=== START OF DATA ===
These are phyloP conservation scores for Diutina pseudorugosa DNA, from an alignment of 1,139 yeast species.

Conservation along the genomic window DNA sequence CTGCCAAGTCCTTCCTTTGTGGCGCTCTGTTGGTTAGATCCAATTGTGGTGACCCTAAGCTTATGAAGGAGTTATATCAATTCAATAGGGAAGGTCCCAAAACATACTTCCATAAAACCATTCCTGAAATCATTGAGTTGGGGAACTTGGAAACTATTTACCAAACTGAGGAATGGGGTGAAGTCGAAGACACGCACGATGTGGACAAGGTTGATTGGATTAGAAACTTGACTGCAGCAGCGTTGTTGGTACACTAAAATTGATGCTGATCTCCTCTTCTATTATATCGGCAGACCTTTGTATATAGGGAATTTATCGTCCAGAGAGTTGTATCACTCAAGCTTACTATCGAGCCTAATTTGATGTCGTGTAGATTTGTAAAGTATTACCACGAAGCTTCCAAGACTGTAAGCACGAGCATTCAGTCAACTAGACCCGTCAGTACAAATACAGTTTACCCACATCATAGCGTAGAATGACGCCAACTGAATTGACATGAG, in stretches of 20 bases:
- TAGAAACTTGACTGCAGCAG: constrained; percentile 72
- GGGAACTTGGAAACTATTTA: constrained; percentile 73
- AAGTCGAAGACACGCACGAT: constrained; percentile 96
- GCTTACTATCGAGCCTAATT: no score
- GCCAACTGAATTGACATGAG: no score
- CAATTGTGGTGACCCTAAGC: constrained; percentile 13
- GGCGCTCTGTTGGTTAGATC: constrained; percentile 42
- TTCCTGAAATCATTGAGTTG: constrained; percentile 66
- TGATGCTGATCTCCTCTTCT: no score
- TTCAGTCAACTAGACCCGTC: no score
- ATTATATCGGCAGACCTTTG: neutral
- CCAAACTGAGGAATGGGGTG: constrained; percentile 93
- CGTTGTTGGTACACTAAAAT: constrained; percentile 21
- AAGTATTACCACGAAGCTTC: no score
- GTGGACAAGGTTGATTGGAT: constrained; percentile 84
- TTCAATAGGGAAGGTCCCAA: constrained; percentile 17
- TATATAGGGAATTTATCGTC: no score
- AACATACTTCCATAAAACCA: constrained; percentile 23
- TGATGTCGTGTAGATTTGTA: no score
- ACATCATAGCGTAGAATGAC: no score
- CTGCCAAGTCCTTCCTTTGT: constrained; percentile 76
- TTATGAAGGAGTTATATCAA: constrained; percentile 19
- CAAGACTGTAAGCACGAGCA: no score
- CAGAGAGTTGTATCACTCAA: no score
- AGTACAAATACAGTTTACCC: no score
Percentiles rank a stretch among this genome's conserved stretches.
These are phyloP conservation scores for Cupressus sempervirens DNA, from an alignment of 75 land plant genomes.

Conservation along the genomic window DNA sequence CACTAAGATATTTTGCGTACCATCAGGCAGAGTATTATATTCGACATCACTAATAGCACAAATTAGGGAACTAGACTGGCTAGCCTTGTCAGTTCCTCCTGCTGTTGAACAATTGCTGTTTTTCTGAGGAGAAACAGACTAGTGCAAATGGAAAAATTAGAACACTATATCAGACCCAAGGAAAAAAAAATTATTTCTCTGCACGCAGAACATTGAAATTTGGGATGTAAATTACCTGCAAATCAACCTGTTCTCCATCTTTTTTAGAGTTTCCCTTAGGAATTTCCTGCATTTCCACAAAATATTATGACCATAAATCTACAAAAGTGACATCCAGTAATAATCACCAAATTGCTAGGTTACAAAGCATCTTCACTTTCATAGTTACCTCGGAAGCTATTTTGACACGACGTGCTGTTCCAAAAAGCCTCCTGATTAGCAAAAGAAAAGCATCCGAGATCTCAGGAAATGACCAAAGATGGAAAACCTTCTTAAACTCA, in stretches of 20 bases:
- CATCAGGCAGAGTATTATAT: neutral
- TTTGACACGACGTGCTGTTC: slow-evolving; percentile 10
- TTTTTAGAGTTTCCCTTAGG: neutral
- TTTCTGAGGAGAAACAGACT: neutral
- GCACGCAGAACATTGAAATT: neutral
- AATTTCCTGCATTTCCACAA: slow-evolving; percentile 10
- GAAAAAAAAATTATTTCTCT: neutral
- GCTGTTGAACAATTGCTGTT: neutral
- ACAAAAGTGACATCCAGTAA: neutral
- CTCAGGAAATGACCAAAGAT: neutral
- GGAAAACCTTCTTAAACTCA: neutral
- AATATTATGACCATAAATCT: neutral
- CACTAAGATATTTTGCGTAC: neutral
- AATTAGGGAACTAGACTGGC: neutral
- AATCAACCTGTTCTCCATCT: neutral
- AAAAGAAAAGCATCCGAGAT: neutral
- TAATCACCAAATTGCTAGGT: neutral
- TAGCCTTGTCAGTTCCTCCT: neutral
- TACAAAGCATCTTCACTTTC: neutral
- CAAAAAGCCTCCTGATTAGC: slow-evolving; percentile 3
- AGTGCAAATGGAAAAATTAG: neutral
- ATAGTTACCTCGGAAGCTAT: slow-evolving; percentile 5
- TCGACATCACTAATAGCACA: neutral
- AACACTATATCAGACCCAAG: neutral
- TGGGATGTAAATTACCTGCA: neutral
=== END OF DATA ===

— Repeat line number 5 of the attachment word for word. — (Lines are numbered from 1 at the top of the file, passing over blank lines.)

- AAGTCGAAGACACGCACGAT: constrained; percentile 96